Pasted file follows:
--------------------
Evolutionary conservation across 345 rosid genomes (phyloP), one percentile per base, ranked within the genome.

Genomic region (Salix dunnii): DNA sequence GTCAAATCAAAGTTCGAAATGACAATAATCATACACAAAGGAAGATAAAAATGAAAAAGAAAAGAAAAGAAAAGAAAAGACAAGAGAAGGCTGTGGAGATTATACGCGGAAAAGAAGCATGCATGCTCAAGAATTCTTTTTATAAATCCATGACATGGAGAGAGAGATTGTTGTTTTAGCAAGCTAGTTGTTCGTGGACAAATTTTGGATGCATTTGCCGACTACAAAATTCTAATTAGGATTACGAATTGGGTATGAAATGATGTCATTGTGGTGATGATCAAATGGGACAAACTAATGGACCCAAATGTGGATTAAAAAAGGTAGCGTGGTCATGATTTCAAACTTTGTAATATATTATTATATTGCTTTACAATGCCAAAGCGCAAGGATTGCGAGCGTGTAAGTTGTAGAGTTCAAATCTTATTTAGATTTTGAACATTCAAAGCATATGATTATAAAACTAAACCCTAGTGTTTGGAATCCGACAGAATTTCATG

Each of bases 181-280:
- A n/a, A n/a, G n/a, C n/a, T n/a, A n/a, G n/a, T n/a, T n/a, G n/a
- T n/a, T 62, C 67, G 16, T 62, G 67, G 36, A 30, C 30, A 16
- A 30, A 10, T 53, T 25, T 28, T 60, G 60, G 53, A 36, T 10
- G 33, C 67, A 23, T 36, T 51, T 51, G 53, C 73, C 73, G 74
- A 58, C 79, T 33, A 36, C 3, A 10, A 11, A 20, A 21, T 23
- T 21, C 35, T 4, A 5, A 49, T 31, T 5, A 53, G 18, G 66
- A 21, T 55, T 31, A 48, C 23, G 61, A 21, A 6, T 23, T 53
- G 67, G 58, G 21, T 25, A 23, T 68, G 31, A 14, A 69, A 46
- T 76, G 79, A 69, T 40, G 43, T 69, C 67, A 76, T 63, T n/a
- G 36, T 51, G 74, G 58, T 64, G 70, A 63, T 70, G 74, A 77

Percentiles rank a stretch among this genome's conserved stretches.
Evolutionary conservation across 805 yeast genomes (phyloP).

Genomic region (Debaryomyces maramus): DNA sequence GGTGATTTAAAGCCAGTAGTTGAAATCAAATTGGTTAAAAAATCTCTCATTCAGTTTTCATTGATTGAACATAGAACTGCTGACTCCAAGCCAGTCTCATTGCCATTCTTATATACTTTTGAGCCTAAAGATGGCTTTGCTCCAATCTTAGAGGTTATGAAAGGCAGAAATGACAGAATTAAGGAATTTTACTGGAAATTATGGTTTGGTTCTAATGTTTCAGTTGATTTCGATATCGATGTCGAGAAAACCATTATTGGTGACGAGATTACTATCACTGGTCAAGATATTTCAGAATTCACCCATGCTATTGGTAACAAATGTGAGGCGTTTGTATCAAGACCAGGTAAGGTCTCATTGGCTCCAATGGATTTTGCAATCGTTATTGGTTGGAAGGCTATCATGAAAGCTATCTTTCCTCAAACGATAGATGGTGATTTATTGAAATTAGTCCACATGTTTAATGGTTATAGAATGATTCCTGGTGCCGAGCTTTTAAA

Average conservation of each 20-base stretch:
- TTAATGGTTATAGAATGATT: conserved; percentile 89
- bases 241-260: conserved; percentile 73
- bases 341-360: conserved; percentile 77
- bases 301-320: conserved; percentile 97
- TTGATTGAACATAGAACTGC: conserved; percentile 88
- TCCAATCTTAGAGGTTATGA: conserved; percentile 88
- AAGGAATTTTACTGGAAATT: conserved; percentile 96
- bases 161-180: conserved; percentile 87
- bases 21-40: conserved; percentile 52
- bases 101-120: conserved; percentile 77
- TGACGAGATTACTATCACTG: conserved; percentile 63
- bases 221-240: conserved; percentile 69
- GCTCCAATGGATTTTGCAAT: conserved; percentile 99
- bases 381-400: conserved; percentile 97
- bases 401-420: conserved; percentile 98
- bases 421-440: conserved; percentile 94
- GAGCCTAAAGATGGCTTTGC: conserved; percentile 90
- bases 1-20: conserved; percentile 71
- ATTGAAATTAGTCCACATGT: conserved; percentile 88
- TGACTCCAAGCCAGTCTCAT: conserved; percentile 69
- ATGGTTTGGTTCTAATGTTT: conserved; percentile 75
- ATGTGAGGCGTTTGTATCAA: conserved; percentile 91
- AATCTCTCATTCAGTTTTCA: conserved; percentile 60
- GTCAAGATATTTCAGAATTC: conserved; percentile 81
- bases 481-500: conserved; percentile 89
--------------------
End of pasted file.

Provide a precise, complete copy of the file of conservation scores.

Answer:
Evolutionary conservation across 345 rosid genomes (phyloP), one percentile per base, ranked within the genome.

Genomic region (Salix dunnii): DNA sequence GTCAAATCAAAGTTCGAAATGACAATAATCATACACAAAGGAAGATAAAAATGAAAAAGAAAAGAAAAGAAAAGAAAAGACAAGAGAAGGCTGTGGAGATTATACGCGGAAAAGAAGCATGCATGCTCAAGAATTCTTTTTATAAATCCATGACATGGAGAGAGAGATTGTTGTTTTAGCAAGCTAGTTGTTCGTGGACAAATTTTGGATGCATTTGCCGACTACAAAATTCTAATTAGGATTACGAATTGGGTATGAAATGATGTCATTGTGGTGATGATCAAATGGGACAAACTAATGGACCCAAATGTGGATTAAAAAAGGTAGCGTGGTCATGATTTCAAACTTTGTAATATATTATTATATTGCTTTACAATGCCAAAGCGCAAGGATTGCGAGCGTGTAAGTTGTAGAGTTCAAATCTTATTTAGATTTTGAACATTCAAAGCATATGATTATAAAACTAAACCCTAGTGTTTGGAATCCGACAGAATTTCATG

Each of bases 181-280:
- A n/a, A n/a, G n/a, C n/a, T n/a, A n/a, G n/a, T n/a, T n/a, G n/a
- T n/a, T 62, C 67, G 16, T 62, G 67, G 36, A 30, C 30, A 16
- A 30, A 10, T 53, T 25, T 28, T 60, G 60, G 53, A 36, T 10
- G 33, C 67, A 23, T 36, T 51, T 51, G 53, C 73, C 73, G 74
- A 58, C 79, T 33, A 36, C 3, A 10, A 11, A 20, A 21, T 23
- T 21, C 35, T 4, A 5, A 49, T 31, T 5, A 53, G 18, G 66
- A 21, T 55, T 31, A 48, C 23, G 61, A 21, A 6, T 23, T 53
- G 67, G 58, G 21, T 25, A 23, T 68, G 31, A 14, A 69, A 46
- T 76, G 79, A 69, T 40, G 43, T 69, C 67, A 76, T 63, T n/a
- G 36, T 51, G 74, G 58, T 64, G 70, A 63, T 70, G 74, A 77

Percentiles rank a stretch among this genome's conserved stretches.
Evolutionary conservation across 805 yeast genomes (phyloP).

Genomic region (Debaryomyces maramus): DNA sequence GGTGATTTAAAGCCAGTAGTTGAAATCAAATTGGTTAAAAAATCTCTCATTCAGTTTTCATTGATTGAACATAGAACTGCTGACTCCAAGCCAGTCTCATTGCCATTCTTATATACTTTTGAGCCTAAAGATGGCTTTGCTCCAATCTTAGAGGTTATGAAAGGCAGAAATGACAGAATTAAGGAATTTTACTGGAAATTATGGTTTGGTTCTAATGTTTCAGTTGATTTCGATATCGATGTCGAGAAAACCATTATTGGTGACGAGATTACTATCACTGGTCAAGATATTTCAGAATTCACCCATGCTATTGGTAACAAATGTGAGGCGTTTGTATCAAGACCAGGTAAGGTCTCATTGGCTCCAATGGATTTTGCAATCGTTATTGGTTGGAAGGCTATCATGAAAGCTATCTTTCCTCAAACGATAGATGGTGATTTATTGAAATTAGTCCACATGTTTAATGGTTATAGAATGATTCCTGGTGCCGAGCTTTTAAA

Average conservation of each 20-base stretch:
- TTAATGGTTATAGAATGATT: conserved; percentile 89
- bases 241-260: conserved; percentile 73
- bases 341-360: conserved; percentile 77
- bases 301-320: conserved; percentile 97
- TTGATTGAACATAGAACTGC: conserved; percentile 88
- TCCAATCTTAGAGGTTATGA: conserved; percentile 88
- AAGGAATTTTACTGGAAATT: conserved; percentile 96
- bases 161-180: conserved; percentile 87
- bases 21-40: conserved; percentile 52
- bases 101-120: conserved; percentile 77
- TGACGAGATTACTATCACTG: conserved; percentile 63
- bases 221-240: conserved; percentile 69
- GCTCCAATGGATTTTGCAAT: conserved; percentile 99
- bases 381-400: conserved; percentile 97
- bases 401-420: conserved; percentile 98
- bases 421-440: conserved; percentile 94
- GAGCCTAAAGATGGCTTTGC: conserved; percentile 90
- bases 1-20: conserved; percentile 71
- ATTGAAATTAGTCCACATGT: conserved; percentile 88
- TGACTCCAAGCCAGTCTCAT: conserved; percentile 69
- ATGGTTTGGTTCTAATGTTT: conserved; percentile 75
- ATGTGAGGCGTTTGTATCAA: conserved; percentile 91
- AATCTCTCATTCAGTTTTCA: conserved; percentile 60
- GTCAAGATATTTCAGAATTC: conserved; percentile 81
- bases 481-500: conserved; percentile 89